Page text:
Corkball: The History and Rules of a Baseball Variation

The game of Corkball is a variation of baseball in which the ball used is made with cork and rubber. It was invented by Major William Joseph Hinchliffe, who would go on to become an officer in both the British Army and The Salvation Army during his lifetime.
The first recorded instance took place at 19th Street Park as part of Civil War reenactment festivities between Unionists and Confederates

The “how do you play cork ball” is a game that was invented in the early 1800s. The game has its own history and rules, which are different from baseball.

With a flinty expression, the hitter tightens his hold on the bat and looks down the pitcher.

The pitcher tightens his grip on the ball and hurls it as hard as he can.

WOOSH

PLOP!

The struck-out hitter dejectedly walks away from the plate as the golf-ball-sized ball drops in the catcher’s glove, leaving his broomstick-width bat behind.

What’s going on here? Why have the ball and bat been shrunk so much?

What seems to be a baseball game is not, in fact, America’s favorite sport. Rather, it’s a regional specialty that dates back to the early twentieth century’s bars, workplaces, and schoolyards.

Welcome to corkball, a bizarre baseball game originating in St. Louis that you may want to bring to your own area. 

The History of Corkball

 

In the 1840s, Irish and German immigrants flocked to St. Louis in droves. Many of the latter imported German beer formulas and established breweries that mass-produced German lagers for the country’s increasing population. While brewing companies like Anheuser-Busch innovated beer-making with pasteurization and refrigeration, employees at these breweries innovated American baseball by creating a version of the game that allowed them to play with a small number of players, in a small space, and without the usual regulation equipment.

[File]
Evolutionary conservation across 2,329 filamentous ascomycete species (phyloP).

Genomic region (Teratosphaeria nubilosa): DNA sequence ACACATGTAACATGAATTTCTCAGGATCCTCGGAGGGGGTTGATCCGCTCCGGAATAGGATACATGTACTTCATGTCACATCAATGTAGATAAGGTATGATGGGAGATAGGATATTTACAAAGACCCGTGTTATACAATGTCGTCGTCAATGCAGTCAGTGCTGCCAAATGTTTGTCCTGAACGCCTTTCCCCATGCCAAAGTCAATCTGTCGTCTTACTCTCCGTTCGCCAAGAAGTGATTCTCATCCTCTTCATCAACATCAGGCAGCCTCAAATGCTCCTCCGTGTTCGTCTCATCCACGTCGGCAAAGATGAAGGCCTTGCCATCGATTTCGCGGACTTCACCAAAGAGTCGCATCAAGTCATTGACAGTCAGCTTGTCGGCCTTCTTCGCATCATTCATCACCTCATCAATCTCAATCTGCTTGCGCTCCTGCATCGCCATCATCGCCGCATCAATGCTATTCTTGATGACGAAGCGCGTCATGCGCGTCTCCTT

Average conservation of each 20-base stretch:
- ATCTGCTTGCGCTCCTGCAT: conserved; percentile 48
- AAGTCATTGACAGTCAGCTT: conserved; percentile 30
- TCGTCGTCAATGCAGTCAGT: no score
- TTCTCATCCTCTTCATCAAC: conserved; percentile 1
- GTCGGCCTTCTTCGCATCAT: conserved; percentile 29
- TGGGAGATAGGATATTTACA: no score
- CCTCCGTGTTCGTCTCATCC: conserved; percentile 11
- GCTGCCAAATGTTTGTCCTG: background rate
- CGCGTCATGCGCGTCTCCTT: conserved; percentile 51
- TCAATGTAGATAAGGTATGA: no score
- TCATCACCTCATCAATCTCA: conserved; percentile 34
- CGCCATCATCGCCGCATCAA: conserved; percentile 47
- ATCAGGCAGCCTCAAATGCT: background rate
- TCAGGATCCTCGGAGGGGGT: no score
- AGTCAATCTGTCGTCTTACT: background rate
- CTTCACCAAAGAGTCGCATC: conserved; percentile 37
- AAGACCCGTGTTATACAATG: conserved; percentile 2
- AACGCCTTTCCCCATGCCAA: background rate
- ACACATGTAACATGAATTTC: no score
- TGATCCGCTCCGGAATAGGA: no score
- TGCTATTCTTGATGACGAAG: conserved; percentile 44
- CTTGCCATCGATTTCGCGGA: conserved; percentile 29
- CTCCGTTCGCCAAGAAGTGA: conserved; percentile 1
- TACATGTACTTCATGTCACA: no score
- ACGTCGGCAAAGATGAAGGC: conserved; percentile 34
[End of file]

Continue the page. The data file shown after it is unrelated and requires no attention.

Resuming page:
Corkball is said to have originated at a pub in east St. Louis about 1900. Some bored, slightly inebriated guy removed the cork bung from a beer barrel and wrapped it with tape. He then threw it to a drinking companion, who attempted to smack it with a broomstick. 

Boom!

Corkball was created. 

The most notable distinction between corkball and baseball was that corkball had no runners and hence no bases. Men didn’t need a lot of area or a lot of people to play corkball since there were no bases or runners. They could theoretically start a corkball game with only four players – two each side. 

Pitching and hitting are clearly the most important aspects of corkball. The game’s little ball and bat, on the other hand, make the latter annoyingly difficult. While corkball could be played with only a broom and a handmade ball manufactured from a taped-up cork bung, a few sports goods companies, such as Spalding and Louisville Slugger, began producing “official” corkball equipment. At its widest point, a legal corkball bat has a narrow 1.5′′ barrel, roughly the width of a broomstick. A regulation corkball resembles a regular baseball but is smaller. It’s tiny 6.5 inches in diameter and weighs only 1.5 ounces (a regulation baseball is 9 inches in diameter and weighs 5 ounces). Because the corkball is so light, it’s much simpler to throw modified pitches like curves and sliders than it is with a standard baseball.